“We’re in the same situation as Iowa consumers — we’re wanting to understand the path forward,” he said.
For Medica, the bigger task would come if Iowa’s stopgap plan is rejected, leaving the relatively small, Minnesota-based carrier to cover every Iowan who needs to buy individual insurance. The company has made preparations, and will be sending letters to consumers as soon as federal officials give the green light, Bartsh said. “We don’t want to actually pull that trigger until we know what’s going on.”
About 52,000 of the Iowans in question bought their 2017 policies on the federal government’s online marketplace, healthcare.gov. Just 12,000 of them bought Medica policies for this year. Most of the others bought policies from Aetna or Wellmark Blue Cross & Blue Shield. Aetna is pulling out of the Iowa individual market either way. Wellmark has said it would re-enter the market with lower rates if the stopgap plan is approved.
For now, consumers can go on Medica’s websiteto find estimated 2018 premiums, depending on their age, where in Iowa they live and whether they smoke. Those premium estimates assume the stopgap proposal will not be approved. The website doesn’t estimate how much Obamacare subsidies could help pay the premiums.
If the stopgap plan is rejected, tens of thousands of current Aetna and Wellmark customers would essentially be auto-enrolled into Medica policies, but they would have to pay their first January premium to get the insurance started, Bartsh said. Federal administrators and Medica would send these people letters in the coming weeks explaining this, and telling them how to check their coverage options, he said.
Medica released hypothetical situations in August to show what Iowans might have to pay. For example, a 25-year-old Des Moines resident could have faced a $225 monthly premium last year and a $515 premium this year. But because the customer would qualify for substantial subsidies, which would keep their share of the premium level at $203.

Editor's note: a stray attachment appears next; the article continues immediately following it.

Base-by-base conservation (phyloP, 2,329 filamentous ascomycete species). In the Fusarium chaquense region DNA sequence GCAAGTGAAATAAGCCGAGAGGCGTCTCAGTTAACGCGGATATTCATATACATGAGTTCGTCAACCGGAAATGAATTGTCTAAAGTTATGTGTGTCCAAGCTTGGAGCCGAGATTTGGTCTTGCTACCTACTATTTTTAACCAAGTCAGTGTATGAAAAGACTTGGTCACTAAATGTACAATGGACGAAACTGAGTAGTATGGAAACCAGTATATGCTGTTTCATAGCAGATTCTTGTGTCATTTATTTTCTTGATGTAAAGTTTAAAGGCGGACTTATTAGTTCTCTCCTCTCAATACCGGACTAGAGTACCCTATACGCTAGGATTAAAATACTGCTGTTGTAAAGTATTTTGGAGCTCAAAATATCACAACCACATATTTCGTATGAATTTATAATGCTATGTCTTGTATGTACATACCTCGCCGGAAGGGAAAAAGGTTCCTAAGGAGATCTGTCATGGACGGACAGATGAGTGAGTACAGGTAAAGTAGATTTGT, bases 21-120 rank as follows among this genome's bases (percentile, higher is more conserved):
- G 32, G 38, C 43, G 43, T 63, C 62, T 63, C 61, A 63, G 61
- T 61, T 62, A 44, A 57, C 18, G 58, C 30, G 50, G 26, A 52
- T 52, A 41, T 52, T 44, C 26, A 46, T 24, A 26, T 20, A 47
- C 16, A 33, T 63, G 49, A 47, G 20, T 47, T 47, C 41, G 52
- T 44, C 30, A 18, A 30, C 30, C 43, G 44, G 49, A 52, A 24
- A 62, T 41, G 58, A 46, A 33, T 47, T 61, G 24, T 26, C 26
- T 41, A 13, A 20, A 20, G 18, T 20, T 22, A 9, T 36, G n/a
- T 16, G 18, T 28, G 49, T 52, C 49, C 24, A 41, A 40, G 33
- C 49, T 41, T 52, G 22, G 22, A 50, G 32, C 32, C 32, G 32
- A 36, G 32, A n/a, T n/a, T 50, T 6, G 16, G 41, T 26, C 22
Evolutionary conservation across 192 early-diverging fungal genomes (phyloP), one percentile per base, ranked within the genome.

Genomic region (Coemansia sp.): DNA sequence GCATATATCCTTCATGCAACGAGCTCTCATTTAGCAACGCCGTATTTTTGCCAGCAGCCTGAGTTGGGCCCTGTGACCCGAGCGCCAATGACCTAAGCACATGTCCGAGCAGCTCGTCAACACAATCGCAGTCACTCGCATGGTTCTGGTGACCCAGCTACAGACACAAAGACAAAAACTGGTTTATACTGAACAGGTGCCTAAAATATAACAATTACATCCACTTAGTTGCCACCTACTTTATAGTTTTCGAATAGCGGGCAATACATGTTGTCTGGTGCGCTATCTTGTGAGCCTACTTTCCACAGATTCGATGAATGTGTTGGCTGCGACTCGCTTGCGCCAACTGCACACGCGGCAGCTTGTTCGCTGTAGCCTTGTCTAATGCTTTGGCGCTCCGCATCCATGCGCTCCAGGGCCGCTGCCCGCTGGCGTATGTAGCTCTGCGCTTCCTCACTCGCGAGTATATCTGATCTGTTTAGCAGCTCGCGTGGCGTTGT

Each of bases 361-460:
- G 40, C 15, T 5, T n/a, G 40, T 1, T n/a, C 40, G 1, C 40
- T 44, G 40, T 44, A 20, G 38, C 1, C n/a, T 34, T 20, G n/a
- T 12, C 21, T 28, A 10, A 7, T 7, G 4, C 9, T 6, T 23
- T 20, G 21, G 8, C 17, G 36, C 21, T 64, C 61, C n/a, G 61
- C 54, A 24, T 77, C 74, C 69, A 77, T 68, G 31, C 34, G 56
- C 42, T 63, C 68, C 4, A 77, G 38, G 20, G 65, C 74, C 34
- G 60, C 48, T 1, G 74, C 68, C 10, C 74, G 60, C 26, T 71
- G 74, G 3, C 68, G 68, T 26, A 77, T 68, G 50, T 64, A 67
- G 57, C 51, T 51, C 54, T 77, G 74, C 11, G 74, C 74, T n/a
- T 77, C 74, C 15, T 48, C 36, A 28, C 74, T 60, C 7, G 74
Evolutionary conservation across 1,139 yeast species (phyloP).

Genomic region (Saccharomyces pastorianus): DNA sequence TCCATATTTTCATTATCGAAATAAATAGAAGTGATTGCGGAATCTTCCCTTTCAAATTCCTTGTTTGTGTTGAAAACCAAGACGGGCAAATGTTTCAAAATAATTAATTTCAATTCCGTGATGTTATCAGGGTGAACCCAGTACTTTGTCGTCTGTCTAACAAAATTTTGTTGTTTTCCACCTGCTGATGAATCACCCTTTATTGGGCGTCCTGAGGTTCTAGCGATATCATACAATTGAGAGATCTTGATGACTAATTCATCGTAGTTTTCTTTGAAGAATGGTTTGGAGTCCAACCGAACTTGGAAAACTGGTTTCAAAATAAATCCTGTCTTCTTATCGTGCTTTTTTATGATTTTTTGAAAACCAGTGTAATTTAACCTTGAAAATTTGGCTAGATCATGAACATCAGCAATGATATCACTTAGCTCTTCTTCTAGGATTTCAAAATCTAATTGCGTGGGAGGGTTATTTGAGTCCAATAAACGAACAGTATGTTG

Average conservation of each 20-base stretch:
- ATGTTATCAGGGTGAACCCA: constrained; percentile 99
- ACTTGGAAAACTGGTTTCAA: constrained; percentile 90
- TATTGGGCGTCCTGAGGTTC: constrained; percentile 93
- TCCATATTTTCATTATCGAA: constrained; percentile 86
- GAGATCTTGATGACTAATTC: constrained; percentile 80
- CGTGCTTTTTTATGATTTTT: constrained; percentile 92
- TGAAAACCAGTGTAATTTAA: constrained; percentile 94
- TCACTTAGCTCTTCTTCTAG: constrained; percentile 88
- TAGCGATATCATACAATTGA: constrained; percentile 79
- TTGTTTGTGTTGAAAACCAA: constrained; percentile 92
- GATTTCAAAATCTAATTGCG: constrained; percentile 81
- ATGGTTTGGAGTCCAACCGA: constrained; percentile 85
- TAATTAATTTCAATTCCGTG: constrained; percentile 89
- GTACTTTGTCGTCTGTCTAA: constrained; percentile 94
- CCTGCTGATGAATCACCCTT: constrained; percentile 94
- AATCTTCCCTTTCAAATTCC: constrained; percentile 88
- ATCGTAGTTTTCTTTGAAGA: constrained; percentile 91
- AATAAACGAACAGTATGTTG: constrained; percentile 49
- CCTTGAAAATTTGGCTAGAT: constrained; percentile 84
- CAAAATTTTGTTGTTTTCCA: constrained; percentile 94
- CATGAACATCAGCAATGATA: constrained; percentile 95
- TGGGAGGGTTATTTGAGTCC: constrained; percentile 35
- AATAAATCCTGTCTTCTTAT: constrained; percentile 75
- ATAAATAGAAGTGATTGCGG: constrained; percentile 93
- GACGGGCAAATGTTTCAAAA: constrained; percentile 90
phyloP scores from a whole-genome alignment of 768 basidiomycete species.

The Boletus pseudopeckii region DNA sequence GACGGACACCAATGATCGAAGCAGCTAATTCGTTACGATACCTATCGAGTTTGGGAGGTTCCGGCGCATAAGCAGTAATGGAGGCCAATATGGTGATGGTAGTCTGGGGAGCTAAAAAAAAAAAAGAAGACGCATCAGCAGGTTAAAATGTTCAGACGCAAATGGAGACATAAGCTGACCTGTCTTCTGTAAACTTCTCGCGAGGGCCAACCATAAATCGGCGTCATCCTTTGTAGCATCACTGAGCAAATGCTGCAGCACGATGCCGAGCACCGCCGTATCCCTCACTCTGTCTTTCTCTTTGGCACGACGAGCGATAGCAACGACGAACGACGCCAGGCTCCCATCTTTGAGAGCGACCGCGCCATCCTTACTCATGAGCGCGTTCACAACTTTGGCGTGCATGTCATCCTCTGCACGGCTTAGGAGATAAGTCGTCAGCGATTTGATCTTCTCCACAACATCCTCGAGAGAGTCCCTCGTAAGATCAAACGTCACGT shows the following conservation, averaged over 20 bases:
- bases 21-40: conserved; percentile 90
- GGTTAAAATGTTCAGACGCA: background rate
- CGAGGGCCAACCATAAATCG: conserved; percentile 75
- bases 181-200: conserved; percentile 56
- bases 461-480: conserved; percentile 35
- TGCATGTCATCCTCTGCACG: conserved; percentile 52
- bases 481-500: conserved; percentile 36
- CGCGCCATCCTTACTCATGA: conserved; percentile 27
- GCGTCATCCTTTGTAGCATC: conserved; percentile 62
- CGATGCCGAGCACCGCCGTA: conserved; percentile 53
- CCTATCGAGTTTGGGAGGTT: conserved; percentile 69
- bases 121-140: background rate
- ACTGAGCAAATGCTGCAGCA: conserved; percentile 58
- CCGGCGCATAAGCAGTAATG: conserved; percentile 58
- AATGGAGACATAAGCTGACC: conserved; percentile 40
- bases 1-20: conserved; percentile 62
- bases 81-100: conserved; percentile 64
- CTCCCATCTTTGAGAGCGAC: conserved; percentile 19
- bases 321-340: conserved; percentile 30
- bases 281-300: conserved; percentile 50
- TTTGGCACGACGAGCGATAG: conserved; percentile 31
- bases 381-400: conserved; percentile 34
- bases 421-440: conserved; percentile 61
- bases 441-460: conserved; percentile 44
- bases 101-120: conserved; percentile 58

However, a single person making more than about $48,000 per year would not qualify for subsidies and would have to pay the entire premium. Iowa Insurance Commissioner Doug Ommen has predicted more than 20,000 such Iowans would drop their health insurance if his stopgap plan is not approved.
Ommen’s spokesman, Chance McElhaney, said Wednesday that premiums under the stopgap plan could be 70 to 85 percent lower than those submitted under the standard Affordable Care Act rules.
If the stopgap plan is approved at the last minute, Iowa consumers will be directed to a new state website, stopgap.iowa.gov, to check eligibility for subsidies. That website would replace Obamacare’s online marketplace, healthcare.gov. The state website now includes rough estimates of how much Iowans would pay under the stopgap plan, although the rates would vary on which carrier they chose.
Iowa officials, including Gov. Kim Reynolds, continue to lobby the Trump administration to approve the plan, and they say the state could implement it quickly.
Even if federal officials give last-minute approval to the stopgap plan, it could face legal challenges, however. Critics say the proposal would violate the Affordable Care Act, because it would take away federal money that helps many moderate-income Iowans cover thousands of dollars in deductibles and co-pays. The proposal would use that federal money to subsidize premiums for better-off consumers. The plan also would help insurers shoulder the risk of customers who use more than $100,000 per year in health care. Ommen says those measures would encourage more young, healthy Iowans to buy individual insurance, lowering premiums and stabilizing the market.
Gardner and Shuster, the Cedar Rapids couple facing all this uncertainty, moved back to Iowa two years ago, after living in Massachusetts and Wisconsin. They thought the Cedar Rapids area would be a good place to ease into retirement. One of the area’s bright spots seemed to be the quality of its health-care system, including insurance options.
With health insurers fleeing the market and public officials unable to nail down a plan, Gardner said, “I’m not sure we made the right decision now.”